You are probably not cleaning your smartphone as much as you should. Whether you’re concerned about the coronavirus or just the common flu and cold germs, regular disinfection of your smartphone will help reduce your overall risk of getting sick. Here’s how.
Should you use cleaning products or not?
Smartphone manufacturers from Samsung to Apple have instructions to help you clean your smartphone safely. These usually involve wiping it down with a damp lint-free cloth and avoiding harsh chemicals, abrasive cleaners and pressurized air.
Hard cleaners can accelerate the wear rate of your screen’s oleophobic (oil repellant) coating. This coating will gradually degrade as you use your device over several years. The use of alcohol and household sprays can speed up the process. Using bleach and other harsh chemical cleaners will completely eliminate it.
Apple recently updated his official cleaning tips. According to Apple, it is now safe to clean your iPhone with disinfectant wipes. You still should not spray your device directly with a cleaning spray. Here’s what Apple says:
“Using a 70% isopropyl alcohol wipe or Clorox disinfectant wipes, you can gently wipe the hard, non-porous surfaces of your Apple product, such as the screen, keyboard, or other surfaces outside. Do not use bleach. Avoid moisture in the openings and do not immerse your Apple product in a cleaning product. Do not use on fabric or leather surfaces. “
The CDC recommended that everyone “clean all” high contact “surfaces daily to protect against the spread of COVID-19. These surfaces include smartphones, tablets, keyboards and other frequently used technological elements. We’ll show you how to do it safely, using the CDC recommendations use “alcohol solutions containing at least 70% alcohol” to kill germs without damaging your device.
The other option is to use a smartphone disinfection device that cleans using UV rays. However, their effectiveness has not been tested against SARS-CoV-2, which causes COVID-19.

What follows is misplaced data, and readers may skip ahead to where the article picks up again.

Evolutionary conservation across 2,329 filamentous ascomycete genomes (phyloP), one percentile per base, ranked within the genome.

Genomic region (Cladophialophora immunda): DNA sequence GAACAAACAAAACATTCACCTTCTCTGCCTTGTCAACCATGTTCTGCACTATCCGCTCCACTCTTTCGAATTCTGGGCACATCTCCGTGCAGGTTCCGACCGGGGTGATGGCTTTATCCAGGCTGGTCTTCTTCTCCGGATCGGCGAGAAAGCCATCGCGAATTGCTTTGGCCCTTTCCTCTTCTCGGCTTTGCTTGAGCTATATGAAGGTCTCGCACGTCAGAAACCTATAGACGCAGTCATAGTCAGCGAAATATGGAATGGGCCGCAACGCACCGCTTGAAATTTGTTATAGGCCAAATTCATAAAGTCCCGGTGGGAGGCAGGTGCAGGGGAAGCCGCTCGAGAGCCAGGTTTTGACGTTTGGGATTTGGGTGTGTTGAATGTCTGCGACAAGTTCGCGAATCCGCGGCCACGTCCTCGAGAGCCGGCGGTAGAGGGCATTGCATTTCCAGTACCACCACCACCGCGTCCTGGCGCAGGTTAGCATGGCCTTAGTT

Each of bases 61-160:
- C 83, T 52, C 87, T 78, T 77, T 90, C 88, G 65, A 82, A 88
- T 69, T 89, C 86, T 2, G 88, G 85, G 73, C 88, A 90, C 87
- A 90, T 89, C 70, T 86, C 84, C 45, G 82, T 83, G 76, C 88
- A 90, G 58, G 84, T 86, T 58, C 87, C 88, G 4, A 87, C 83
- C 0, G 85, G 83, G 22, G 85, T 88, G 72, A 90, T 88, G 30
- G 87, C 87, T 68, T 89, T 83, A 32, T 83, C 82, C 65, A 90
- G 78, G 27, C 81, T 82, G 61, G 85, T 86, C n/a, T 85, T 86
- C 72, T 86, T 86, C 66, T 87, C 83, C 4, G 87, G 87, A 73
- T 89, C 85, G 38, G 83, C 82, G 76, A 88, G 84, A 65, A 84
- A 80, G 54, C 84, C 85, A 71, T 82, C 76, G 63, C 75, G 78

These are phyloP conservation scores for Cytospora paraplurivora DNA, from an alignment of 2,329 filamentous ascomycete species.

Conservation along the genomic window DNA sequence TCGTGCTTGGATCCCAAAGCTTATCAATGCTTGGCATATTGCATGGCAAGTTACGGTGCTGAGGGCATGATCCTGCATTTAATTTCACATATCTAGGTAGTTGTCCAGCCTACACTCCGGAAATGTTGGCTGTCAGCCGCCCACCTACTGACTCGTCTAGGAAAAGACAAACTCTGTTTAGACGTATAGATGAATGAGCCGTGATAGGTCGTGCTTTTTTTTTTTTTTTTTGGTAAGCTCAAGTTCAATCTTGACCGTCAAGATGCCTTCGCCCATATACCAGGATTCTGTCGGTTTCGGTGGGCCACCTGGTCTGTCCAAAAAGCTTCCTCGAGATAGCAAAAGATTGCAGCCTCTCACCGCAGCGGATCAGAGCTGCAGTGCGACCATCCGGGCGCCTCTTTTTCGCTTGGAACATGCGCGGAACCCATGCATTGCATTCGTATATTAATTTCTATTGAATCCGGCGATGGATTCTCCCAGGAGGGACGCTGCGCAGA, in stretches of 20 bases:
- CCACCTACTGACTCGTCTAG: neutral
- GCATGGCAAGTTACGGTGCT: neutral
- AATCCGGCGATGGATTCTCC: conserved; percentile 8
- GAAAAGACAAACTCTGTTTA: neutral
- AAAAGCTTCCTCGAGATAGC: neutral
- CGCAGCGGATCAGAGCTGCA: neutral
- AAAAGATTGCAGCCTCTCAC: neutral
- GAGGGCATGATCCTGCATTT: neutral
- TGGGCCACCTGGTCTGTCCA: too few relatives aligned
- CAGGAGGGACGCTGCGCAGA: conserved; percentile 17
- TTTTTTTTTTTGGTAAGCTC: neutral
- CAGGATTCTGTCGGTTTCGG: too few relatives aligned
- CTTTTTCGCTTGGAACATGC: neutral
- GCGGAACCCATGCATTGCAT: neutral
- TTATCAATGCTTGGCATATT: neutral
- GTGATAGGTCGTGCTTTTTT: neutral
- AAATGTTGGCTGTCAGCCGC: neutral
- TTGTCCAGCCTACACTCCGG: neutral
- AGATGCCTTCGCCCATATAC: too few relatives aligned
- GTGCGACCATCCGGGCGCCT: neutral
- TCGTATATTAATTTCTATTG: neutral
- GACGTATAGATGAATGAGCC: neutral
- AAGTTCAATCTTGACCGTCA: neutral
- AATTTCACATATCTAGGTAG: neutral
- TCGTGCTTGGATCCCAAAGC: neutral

First, clean your case
You can effectively clean your smartphone case by removing your smartphone and washing it in hot soapy water.
Since the cases are relatively inexpensive and replaceable, you can also use 70% rubbing alcohol or a broad spectrum cleaning spray to thoroughly disinfect it. If you are following this route, try the following:
Use of 70% rubbing alcohol: Dip a soft, lint-free cloth in alcohol and apply it to your smartphone case. Enter all nooks and crannies and wipe down the entire case. Let the alcohol evaporate. It will not leave traces like water does.
Use of an alcohol-based cleaning spray: Take a soft, lint-free cloth and spray it with the cleaner of your choice. Apply the cleaning spray to all nooks and crannies, then wipe the smooth surfaces. Let the spray evaporate.
With your own case, you can now proceed to cleaning your smartphone itself.
Disinfection of your smartphone
Most modern smartphones are waterproof, but it’s not the best idea to keep them running under a tap. For example, all iPhones since iPhone 7 are “water resistant”, but Apple still recommended that you clean the iPhone with a damp cloth rather than submerging it completely. The water resistance is there just in case. There are many factors that can compromise your device’s water resistance, including damage from dropping it.
The CDC has recommendations for people suspected or confirmed of COVID-19 and members of their household to prevent the spread of the disease. While most people who read this don’t fall into this category, the tips provide solid examples that should help stop the spread of the disease, including:
“For disinfection, diluted household bleaching solutions, alcoholic solutions with at least 70% alcoholand most household disinfectants registered with the EPA are expected to be effective. “
For your smartphone, you should use 70% rubbing alcohol or an alcohol-based disinfectant spray to wipe the back and sides of your device. Do not use bleach. Take a soft lint-free cloth and dip it in alcohol or spray it well with a cleaning spray, then wipe your device and let it dry. You can also use a disinfectant wipe that is pre-soaked in a cleaning solution, as Apple says, a “70% isopropyl alcohol wipe or Clorox disinfectant wipes”.